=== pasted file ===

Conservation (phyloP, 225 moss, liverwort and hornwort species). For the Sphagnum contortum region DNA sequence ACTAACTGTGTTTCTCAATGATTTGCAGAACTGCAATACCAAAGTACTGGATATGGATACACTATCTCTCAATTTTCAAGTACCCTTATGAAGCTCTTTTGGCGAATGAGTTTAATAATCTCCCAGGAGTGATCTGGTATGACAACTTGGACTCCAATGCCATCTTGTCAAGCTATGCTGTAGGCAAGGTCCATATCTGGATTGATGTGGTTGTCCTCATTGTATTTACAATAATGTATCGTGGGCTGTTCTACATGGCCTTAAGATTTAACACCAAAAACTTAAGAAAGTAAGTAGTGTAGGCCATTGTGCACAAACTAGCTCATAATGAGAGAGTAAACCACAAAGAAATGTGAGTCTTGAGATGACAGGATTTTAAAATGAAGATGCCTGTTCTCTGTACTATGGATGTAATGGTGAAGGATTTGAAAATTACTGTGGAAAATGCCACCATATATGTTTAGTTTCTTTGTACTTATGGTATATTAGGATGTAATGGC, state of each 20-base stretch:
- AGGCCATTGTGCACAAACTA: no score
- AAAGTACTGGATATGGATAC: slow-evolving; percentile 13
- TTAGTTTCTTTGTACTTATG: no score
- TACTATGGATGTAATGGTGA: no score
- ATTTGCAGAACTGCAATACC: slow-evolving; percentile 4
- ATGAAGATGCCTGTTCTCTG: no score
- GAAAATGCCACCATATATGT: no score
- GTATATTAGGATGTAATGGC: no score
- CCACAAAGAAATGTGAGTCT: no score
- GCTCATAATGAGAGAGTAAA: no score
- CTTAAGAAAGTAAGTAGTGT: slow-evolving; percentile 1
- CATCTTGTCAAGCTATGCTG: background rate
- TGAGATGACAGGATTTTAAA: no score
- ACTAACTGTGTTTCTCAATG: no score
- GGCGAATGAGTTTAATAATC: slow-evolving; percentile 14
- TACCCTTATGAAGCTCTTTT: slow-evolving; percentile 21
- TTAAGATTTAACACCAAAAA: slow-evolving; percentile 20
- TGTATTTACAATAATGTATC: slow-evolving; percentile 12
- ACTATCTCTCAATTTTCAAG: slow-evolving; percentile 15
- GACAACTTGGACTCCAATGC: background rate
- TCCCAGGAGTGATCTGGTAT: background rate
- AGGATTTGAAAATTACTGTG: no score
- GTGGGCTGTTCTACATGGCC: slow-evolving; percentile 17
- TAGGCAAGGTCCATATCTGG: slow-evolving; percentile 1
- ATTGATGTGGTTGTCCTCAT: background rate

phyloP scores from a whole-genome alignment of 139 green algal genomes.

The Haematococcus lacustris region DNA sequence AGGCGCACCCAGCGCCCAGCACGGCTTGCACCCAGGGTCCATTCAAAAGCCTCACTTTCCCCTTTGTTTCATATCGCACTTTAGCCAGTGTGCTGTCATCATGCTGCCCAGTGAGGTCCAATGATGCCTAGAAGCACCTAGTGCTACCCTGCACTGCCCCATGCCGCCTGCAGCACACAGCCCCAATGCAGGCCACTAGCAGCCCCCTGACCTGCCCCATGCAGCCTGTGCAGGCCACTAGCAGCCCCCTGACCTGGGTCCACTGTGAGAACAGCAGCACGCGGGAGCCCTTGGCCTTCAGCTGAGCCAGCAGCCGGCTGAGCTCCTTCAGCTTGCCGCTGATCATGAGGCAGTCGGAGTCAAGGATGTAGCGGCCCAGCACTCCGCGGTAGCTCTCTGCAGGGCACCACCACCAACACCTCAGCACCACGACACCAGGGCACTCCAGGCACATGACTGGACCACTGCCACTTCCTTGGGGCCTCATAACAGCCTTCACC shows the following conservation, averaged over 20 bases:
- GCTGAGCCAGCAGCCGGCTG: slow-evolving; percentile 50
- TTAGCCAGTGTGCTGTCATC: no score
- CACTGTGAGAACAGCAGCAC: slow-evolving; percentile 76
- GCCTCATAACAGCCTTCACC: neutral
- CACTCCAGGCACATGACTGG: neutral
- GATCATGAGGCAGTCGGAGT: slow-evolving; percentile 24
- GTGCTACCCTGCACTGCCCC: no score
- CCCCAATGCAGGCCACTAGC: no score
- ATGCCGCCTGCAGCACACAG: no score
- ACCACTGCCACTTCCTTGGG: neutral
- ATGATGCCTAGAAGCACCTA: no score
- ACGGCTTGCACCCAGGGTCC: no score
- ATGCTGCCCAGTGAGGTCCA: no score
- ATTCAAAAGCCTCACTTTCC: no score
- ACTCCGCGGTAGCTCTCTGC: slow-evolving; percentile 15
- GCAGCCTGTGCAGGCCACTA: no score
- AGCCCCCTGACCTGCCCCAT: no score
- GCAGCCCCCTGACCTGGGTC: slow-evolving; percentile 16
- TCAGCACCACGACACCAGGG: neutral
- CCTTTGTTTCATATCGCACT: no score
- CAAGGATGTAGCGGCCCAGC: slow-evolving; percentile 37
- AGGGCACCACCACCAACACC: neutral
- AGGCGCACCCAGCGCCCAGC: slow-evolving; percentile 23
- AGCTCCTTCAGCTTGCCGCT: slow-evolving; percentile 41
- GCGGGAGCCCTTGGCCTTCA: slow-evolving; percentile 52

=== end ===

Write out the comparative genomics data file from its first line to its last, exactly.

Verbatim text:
Conservation (phyloP, 225 moss, liverwort and hornwort species). For the Sphagnum contortum region DNA sequence ACTAACTGTGTTTCTCAATGATTTGCAGAACTGCAATACCAAAGTACTGGATATGGATACACTATCTCTCAATTTTCAAGTACCCTTATGAAGCTCTTTTGGCGAATGAGTTTAATAATCTCCCAGGAGTGATCTGGTATGACAACTTGGACTCCAATGCCATCTTGTCAAGCTATGCTGTAGGCAAGGTCCATATCTGGATTGATGTGGTTGTCCTCATTGTATTTACAATAATGTATCGTGGGCTGTTCTACATGGCCTTAAGATTTAACACCAAAAACTTAAGAAAGTAAGTAGTGTAGGCCATTGTGCACAAACTAGCTCATAATGAGAGAGTAAACCACAAAGAAATGTGAGTCTTGAGATGACAGGATTTTAAAATGAAGATGCCTGTTCTCTGTACTATGGATGTAATGGTGAAGGATTTGAAAATTACTGTGGAAAATGCCACCATATATGTTTAGTTTCTTTGTACTTATGGTATATTAGGATGTAATGGC, state of each 20-base stretch:
- AGGCCATTGTGCACAAACTA: no score
- AAAGTACTGGATATGGATAC: slow-evolving; percentile 13
- TTAGTTTCTTTGTACTTATG: no score
- TACTATGGATGTAATGGTGA: no score
- ATTTGCAGAACTGCAATACC: slow-evolving; percentile 4
- ATGAAGATGCCTGTTCTCTG: no score
- GAAAATGCCACCATATATGT: no score
- GTATATTAGGATGTAATGGC: no score
- CCACAAAGAAATGTGAGTCT: no score
- GCTCATAATGAGAGAGTAAA: no score
- CTTAAGAAAGTAAGTAGTGT: slow-evolving; percentile 1
- CATCTTGTCAAGCTATGCTG: background rate
- TGAGATGACAGGATTTTAAA: no score
- ACTAACTGTGTTTCTCAATG: no score
- GGCGAATGAGTTTAATAATC: slow-evolving; percentile 14
- TACCCTTATGAAGCTCTTTT: slow-evolving; percentile 21
- TTAAGATTTAACACCAAAAA: slow-evolving; percentile 20
- TGTATTTACAATAATGTATC: slow-evolving; percentile 12
- ACTATCTCTCAATTTTCAAG: slow-evolving; percentile 15
- GACAACTTGGACTCCAATGC: background rate
- TCCCAGGAGTGATCTGGTAT: background rate
- AGGATTTGAAAATTACTGTG: no score
- GTGGGCTGTTCTACATGGCC: slow-evolving; percentile 17
- TAGGCAAGGTCCATATCTGG: slow-evolving; percentile 1
- ATTGATGTGGTTGTCCTCAT: background rate

phyloP scores from a whole-genome alignment of 139 green algal genomes.

The Haematococcus lacustris region DNA sequence AGGCGCACCCAGCGCCCAGCACGGCTTGCACCCAGGGTCCATTCAAAAGCCTCACTTTCCCCTTTGTTTCATATCGCACTTTAGCCAGTGTGCTGTCATCATGCTGCCCAGTGAGGTCCAATGATGCCTAGAAGCACCTAGTGCTACCCTGCACTGCCCCATGCCGCCTGCAGCACACAGCCCCAATGCAGGCCACTAGCAGCCCCCTGACCTGCCCCATGCAGCCTGTGCAGGCCACTAGCAGCCCCCTGACCTGGGTCCACTGTGAGAACAGCAGCACGCGGGAGCCCTTGGCCTTCAGCTGAGCCAGCAGCCGGCTGAGCTCCTTCAGCTTGCCGCTGATCATGAGGCAGTCGGAGTCAAGGATGTAGCGGCCCAGCACTCCGCGGTAGCTCTCTGCAGGGCACCACCACCAACACCTCAGCACCACGACACCAGGGCACTCCAGGCACATGACTGGACCACTGCCACTTCCTTGGGGCCTCATAACAGCCTTCACC shows the following conservation, averaged over 20 bases:
- GCTGAGCCAGCAGCCGGCTG: slow-evolving; percentile 50
- TTAGCCAGTGTGCTGTCATC: no score
- CACTGTGAGAACAGCAGCAC: slow-evolving; percentile 76
- GCCTCATAACAGCCTTCACC: neutral
- CACTCCAGGCACATGACTGG: neutral
- GATCATGAGGCAGTCGGAGT: slow-evolving; percentile 24
- GTGCTACCCTGCACTGCCCC: no score
- CCCCAATGCAGGCCACTAGC: no score
- ATGCCGCCTGCAGCACACAG: no score
- ACCACTGCCACTTCCTTGGG: neutral
- ATGATGCCTAGAAGCACCTA: no score
- ACGGCTTGCACCCAGGGTCC: no score
- ATGCTGCCCAGTGAGGTCCA: no score
- ATTCAAAAGCCTCACTTTCC: no score
- ACTCCGCGGTAGCTCTCTGC: slow-evolving; percentile 15
- GCAGCCTGTGCAGGCCACTA: no score
- AGCCCCCTGACCTGCCCCAT: no score
- GCAGCCCCCTGACCTGGGTC: slow-evolving; percentile 16
- TCAGCACCACGACACCAGGG: neutral
- CCTTTGTTTCATATCGCACT: no score
- CAAGGATGTAGCGGCCCAGC: slow-evolving; percentile 37
- AGGGCACCACCACCAACACC: neutral
- AGGCGCACCCAGCGCCCAGC: slow-evolving; percentile 23
- AGCTCCTTCAGCTTGCCGCT: slow-evolving; percentile 41
- GCGGGAGCCCTTGGCCTTCA: slow-evolving; percentile 52